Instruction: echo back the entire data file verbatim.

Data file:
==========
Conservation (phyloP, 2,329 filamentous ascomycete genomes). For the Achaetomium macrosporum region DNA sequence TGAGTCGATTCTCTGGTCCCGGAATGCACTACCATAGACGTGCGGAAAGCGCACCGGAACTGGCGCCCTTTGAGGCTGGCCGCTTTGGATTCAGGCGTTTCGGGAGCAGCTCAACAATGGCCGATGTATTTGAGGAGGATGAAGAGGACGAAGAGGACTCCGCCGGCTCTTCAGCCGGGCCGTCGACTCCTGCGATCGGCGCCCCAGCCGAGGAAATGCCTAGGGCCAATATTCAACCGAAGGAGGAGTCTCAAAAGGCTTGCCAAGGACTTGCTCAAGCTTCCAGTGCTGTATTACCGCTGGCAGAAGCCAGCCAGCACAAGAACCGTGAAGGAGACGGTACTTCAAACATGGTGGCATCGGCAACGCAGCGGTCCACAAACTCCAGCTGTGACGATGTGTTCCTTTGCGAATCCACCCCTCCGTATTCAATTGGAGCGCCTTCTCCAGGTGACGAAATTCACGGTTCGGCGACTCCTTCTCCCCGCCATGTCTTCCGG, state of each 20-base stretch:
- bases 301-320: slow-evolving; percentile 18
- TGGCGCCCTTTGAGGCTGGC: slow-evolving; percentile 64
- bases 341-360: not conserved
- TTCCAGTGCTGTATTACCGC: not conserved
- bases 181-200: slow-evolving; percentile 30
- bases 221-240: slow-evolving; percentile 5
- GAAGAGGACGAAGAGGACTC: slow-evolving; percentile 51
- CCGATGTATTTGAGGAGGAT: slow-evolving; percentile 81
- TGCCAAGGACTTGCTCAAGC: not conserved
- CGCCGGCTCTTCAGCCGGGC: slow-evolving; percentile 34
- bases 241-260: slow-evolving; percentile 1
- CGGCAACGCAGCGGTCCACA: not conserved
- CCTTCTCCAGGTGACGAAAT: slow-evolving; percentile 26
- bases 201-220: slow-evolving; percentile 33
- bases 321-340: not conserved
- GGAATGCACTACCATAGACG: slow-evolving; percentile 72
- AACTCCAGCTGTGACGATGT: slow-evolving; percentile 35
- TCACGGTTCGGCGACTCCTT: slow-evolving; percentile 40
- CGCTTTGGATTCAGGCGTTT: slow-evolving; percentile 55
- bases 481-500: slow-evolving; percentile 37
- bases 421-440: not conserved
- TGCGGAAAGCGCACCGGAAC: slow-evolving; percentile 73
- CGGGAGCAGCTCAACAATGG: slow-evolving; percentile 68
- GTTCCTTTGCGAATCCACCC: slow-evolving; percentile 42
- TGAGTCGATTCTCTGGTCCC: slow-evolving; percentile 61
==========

Conservation (phyloP, 2,329 filamentous ascomycete genomes). For the Achaetomium macrosporum region DNA sequence TGAGTCGATTCTCTGGTCCCGGAATGCACTACCATAGACGTGCGGAAAGCGCACCGGAACTGGCGCCCTTTGAGGCTGGCCGCTTTGGATTCAGGCGTTTCGGGAGCAGCTCAACAATGGCCGATGTATTTGAGGAGGATGAAGAGGACGAAGAGGACTCCGCCGGCTCTTCAGCCGGGCCGTCGACTCCTGCGATCGGCGCCCCAGCCGAGGAAATGCCTAGGGCCAATATTCAACCGAAGGAGGAGTCTCAAAAGGCTTGCCAAGGACTTGCTCAAGCTTCCAGTGCTGTATTACCGCTGGCAGAAGCCAGCCAGCACAAGAACCGTGAAGGAGACGGTACTTCAAACATGGTGGCATCGGCAACGCAGCGGTCCACAAACTCCAGCTGTGACGATGTGTTCCTTTGCGAATCCACCCCTCCGTATTCAATTGGAGCGCCTTCTCCAGGTGACGAAATTCACGGTTCGGCGACTCCTTCTCCCCGCCATGTCTTCCGG, state of each 20-base stretch:
- bases 301-320: slow-evolving; percentile 18
- TGGCGCCCTTTGAGGCTGGC: slow-evolving; percentile 64
- bases 341-360: not conserved
- TTCCAGTGCTGTATTACCGC: not conserved
- bases 181-200: slow-evolving; percentile 30
- bases 221-240: slow-evolving; percentile 5
- GAAGAGGACGAAGAGGACTC: slow-evolving; percentile 51
- CCGATGTATTTGAGGAGGAT: slow-evolving; percentile 81
- TGCCAAGGACTTGCTCAAGC: not conserved
- CGCCGGCTCTTCAGCCGGGC: slow-evolving; percentile 34
- bases 241-260: slow-evolving; percentile 1
- CGGCAACGCAGCGGTCCACA: not conserved
- CCTTCTCCAGGTGACGAAAT: slow-evolving; percentile 26
- bases 201-220: slow-evolving; percentile 33
- bases 321-340: not conserved
- GGAATGCACTACCATAGACG: slow-evolving; percentile 72
- AACTCCAGCTGTGACGATGT: slow-evolving; percentile 35
- TCACGGTTCGGCGACTCCTT: slow-evolving; percentile 40
- CGCTTTGGATTCAGGCGTTT: slow-evolving; percentile 55
- bases 481-500: slow-evolving; percentile 37
- bases 421-440: not conserved
- TGCGGAAAGCGCACCGGAAC: slow-evolving; percentile 73
- CGGGAGCAGCTCAACAATGG: slow-evolving; percentile 68
- GTTCCTTTGCGAATCCACCC: slow-evolving; percentile 42
- TGAGTCGATTCTCTGGTCCC: slow-evolving; percentile 61